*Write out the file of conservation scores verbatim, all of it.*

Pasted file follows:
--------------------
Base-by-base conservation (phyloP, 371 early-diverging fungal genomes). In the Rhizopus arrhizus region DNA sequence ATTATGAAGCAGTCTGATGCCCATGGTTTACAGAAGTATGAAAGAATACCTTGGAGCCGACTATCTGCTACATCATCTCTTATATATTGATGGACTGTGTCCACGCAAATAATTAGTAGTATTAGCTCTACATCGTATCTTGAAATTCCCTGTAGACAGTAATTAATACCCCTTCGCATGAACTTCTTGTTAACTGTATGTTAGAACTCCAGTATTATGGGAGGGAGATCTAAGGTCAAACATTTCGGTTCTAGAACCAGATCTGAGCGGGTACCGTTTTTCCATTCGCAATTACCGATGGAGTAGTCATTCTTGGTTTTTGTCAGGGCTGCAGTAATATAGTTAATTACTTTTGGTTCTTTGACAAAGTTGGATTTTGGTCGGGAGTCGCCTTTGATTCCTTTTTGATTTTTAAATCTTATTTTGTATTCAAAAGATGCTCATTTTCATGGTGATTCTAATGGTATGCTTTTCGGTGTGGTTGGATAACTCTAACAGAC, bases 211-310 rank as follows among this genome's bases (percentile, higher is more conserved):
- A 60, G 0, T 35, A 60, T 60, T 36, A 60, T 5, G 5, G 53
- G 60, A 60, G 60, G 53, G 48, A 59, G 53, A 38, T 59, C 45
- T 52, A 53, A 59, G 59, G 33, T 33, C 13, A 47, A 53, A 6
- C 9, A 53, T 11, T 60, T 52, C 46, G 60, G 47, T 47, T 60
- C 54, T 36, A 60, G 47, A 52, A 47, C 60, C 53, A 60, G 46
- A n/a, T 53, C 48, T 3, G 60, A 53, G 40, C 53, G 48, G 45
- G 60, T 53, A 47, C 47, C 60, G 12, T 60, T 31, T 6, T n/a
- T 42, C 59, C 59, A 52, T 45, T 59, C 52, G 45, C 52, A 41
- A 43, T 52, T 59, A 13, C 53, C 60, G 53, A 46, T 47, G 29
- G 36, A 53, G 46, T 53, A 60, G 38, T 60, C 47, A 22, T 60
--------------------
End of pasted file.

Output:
Base-by-base conservation (phyloP, 371 early-diverging fungal genomes). In the Rhizopus arrhizus region DNA sequence ATTATGAAGCAGTCTGATGCCCATGGTTTACAGAAGTATGAAAGAATACCTTGGAGCCGACTATCTGCTACATCATCTCTTATATATTGATGGACTGTGTCCACGCAAATAATTAGTAGTATTAGCTCTACATCGTATCTTGAAATTCCCTGTAGACAGTAATTAATACCCCTTCGCATGAACTTCTTGTTAACTGTATGTTAGAACTCCAGTATTATGGGAGGGAGATCTAAGGTCAAACATTTCGGTTCTAGAACCAGATCTGAGCGGGTACCGTTTTTCCATTCGCAATTACCGATGGAGTAGTCATTCTTGGTTTTTGTCAGGGCTGCAGTAATATAGTTAATTACTTTTGGTTCTTTGACAAAGTTGGATTTTGGTCGGGAGTCGCCTTTGATTCCTTTTTGATTTTTAAATCTTATTTTGTATTCAAAAGATGCTCATTTTCATGGTGATTCTAATGGTATGCTTTTCGGTGTGGTTGGATAACTCTAACAGAC, bases 211-310 rank as follows among this genome's bases (percentile, higher is more conserved):
- A 60, G 0, T 35, A 60, T 60, T 36, A 60, T 5, G 5, G 53
- G 60, A 60, G 60, G 53, G 48, A 59, G 53, A 38, T 59, C 45
- T 52, A 53, A 59, G 59, G 33, T 33, C 13, A 47, A 53, A 6
- C 9, A 53, T 11, T 60, T 52, C 46, G 60, G 47, T 47, T 60
- C 54, T 36, A 60, G 47, A 52, A 47, C 60, C 53, A 60, G 46
- A n/a, T 53, C 48, T 3, G 60, A 53, G 40, C 53, G 48, G 45
- G 60, T 53, A 47, C 47, C 60, G 12, T 60, T 31, T 6, T n/a
- T 42, C 59, C 59, A 52, T 45, T 59, C 52, G 45, C 52, A 41
- A 43, T 52, T 59, A 13, C 53, C 60, G 53, A 46, T 47, G 29
- G 36, A 53, G 46, T 53, A 60, G 38, T 60, C 47, A 22, T 60